- Tester – Tests the code for mistakes or bugs
- Quality Assurance – Makes sure the product achieves its goals
- Security – Monitors the security aspect of the new product and its features. Security is an essential area in DevOps because vulnerabilities are more likely to appear in the code when you’re moving so quickly
How to be a DevOps Engineer
DevOps engineers don’t just spend their day coding, although that is part of it. They also don’t spend their time brainstorming and formulating strategy – although, again, it is part of the job. Succeeding as a DevOps engineer is as much about communication as it is about coding and scripting. Your soft skills need to be as well-honed as your technical skills. Here are some of the attributes you need to be an effective DevOps engineer:
- Technical skills – Any DevOps developer must need to possess top-drawer coding skills in as many different programming languages as possible
- Multi-discipline – DevOps engineers need to be able to work across the development process, from coding to integration, from testing to deployment. You must keep an eye on security and data management. You must be flexible enough to jump into an ongoing coding project and adapt it to changing goals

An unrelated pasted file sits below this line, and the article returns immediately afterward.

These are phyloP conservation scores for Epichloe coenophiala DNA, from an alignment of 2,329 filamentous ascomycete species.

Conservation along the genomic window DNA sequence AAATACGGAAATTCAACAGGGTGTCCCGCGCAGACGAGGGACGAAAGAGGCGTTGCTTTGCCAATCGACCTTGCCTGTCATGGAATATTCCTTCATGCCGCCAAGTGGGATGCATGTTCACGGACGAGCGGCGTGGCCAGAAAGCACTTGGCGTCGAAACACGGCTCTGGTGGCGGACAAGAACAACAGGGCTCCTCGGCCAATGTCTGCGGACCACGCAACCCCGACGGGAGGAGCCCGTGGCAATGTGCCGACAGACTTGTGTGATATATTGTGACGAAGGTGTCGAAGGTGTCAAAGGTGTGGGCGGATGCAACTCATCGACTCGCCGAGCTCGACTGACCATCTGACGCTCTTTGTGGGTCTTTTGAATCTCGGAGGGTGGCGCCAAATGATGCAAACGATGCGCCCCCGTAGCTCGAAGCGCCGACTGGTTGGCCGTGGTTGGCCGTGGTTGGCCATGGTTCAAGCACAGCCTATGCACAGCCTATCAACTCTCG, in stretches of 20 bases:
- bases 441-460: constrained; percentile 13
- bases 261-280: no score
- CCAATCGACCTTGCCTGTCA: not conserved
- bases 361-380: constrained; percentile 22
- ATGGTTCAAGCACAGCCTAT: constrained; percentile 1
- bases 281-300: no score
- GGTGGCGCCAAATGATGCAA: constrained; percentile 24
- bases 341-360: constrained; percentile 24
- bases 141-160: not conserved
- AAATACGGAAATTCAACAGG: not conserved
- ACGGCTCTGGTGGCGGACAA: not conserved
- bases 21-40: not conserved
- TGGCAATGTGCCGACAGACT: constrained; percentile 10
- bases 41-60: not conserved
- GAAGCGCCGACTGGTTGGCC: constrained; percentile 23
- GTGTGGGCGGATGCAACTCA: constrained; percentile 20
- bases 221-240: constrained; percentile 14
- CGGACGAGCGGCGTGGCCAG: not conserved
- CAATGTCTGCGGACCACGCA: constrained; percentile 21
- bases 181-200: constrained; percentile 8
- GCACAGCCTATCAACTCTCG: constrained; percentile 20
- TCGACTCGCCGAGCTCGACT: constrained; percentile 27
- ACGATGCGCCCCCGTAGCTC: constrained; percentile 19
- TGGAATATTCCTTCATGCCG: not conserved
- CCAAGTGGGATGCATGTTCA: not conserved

- Tech knowledge – DevOps engineers must be up-to-date with the latest technological advances in cloud computing, data centres, infrastructure and more
- Strategic – DevOps engineers should be strategic thinkers, with an understanding of goals and how to achieve them. You should be a fast and effective decision-maker. Remember, you’re there to make the company go faster, not to dither
- Communicator – Communication is perhaps the most crucial skill for a DevOps engineer. A significant part of your job will be working with people, getting your views across and directing the development process. DevOps is not a job for people who prefer to work on their own with headphones on
Find out more from Haystack
If you think you fit the bill and want to get into DevOps, it’s time to talk to Haystack.